2015-10-01

    A contaminated contact lens case can act as a reservoir for microorganisms that could potentially compromise contact lens wear and lead to sight threatening adverse events. The rate, level and profile of microbial contamination in lens cases, compliance and other risk factors associated with lens case contamination, and the challenges currently faced in this field are discussed. The rate of lens case contamination is commonly over 50%. Coagulase-negative Staphylococcus, Bacillus spp., Pseudomonas aeruginosa and Serratia marcescens are frequently recovered from lens cases. In addition, we provide suggestions regarding how to clean contact lens cases and improve lens wearers' compliance as well as future lens case design for reducing lens case contamination. This review highlights the challenges in reducing the level of microbial contamination which require an industry wide approach.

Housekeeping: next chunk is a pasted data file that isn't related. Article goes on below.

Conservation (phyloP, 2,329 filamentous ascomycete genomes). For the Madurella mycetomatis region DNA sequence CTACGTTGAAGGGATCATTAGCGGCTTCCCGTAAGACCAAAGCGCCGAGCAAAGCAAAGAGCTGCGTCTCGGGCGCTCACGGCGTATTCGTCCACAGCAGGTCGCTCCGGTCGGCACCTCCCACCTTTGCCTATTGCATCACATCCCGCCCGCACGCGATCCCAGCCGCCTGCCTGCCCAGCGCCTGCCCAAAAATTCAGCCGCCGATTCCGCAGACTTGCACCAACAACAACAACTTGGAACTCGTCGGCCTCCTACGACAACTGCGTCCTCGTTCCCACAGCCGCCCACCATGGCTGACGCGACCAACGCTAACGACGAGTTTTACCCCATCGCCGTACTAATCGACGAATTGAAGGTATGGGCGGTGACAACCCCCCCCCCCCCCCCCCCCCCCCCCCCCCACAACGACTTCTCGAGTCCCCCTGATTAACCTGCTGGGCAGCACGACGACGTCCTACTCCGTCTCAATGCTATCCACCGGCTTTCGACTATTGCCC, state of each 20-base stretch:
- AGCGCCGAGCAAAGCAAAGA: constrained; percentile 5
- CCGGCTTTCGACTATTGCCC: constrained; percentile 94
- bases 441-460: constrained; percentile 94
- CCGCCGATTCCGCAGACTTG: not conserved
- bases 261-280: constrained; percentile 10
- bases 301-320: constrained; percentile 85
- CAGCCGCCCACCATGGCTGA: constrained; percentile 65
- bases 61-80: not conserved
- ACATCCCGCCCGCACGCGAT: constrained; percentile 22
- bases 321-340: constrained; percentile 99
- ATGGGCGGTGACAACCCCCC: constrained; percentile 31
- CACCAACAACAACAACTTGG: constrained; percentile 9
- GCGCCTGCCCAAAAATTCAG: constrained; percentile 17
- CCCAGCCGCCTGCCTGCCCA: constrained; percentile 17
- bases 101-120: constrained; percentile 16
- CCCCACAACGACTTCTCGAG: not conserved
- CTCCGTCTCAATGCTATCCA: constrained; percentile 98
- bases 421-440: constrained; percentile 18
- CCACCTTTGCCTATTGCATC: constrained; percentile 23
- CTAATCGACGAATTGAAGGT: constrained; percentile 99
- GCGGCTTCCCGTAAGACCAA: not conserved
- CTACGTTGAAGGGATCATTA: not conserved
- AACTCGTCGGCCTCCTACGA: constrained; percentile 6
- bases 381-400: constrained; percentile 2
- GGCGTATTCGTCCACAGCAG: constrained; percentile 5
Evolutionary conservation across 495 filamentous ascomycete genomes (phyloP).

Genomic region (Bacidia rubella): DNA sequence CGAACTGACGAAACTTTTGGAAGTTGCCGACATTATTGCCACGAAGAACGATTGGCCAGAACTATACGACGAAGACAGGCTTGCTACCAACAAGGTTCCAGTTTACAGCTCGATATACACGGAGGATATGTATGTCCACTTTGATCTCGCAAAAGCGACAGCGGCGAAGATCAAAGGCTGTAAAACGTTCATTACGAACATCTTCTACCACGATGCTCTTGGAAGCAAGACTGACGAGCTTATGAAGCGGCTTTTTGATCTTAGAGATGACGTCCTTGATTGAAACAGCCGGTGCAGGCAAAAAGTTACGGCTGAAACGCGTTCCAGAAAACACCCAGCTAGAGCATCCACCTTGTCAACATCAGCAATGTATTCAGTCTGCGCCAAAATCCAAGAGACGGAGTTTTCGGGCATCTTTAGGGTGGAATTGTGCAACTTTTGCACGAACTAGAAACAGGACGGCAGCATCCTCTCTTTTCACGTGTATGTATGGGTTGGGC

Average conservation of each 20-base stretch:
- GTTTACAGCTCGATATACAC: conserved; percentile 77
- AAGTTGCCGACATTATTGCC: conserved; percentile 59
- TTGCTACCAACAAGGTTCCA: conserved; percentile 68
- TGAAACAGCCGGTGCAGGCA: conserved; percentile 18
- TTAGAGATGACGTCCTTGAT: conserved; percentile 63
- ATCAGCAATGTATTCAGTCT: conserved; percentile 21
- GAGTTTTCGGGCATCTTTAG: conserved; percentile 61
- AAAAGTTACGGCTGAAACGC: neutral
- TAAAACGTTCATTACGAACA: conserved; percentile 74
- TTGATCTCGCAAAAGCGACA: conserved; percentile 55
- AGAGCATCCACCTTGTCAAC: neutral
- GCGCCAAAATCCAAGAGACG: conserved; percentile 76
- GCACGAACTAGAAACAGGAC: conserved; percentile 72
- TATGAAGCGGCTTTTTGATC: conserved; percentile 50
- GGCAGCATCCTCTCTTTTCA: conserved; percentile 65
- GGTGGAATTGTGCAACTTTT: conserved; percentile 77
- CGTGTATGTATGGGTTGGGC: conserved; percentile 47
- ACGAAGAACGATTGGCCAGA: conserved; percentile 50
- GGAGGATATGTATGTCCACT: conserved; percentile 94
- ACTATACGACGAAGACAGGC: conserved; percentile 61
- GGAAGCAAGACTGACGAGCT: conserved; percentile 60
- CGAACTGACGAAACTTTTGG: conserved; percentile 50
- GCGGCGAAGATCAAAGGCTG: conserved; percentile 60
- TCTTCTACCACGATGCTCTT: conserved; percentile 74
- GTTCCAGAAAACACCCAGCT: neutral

13. LC-MS/MS Based Quantitation of ABC and SLC Transporter Proteins in Plasma Membranes of Cultured Primary Human Retinal Pigment Epithelium Cells and Immortalized ARPE19 Cell Line.

    PubMed

    Pelkonen, Laura; Sato, Kazuki; Reinisalo, Mika; Kidron, Heidi; Tachikawa, Masanori; Watanabe, Michitoshi; Uchida, Yasuo; Urtti, Arto; Terasaki, Tetsuya

    2017-02-14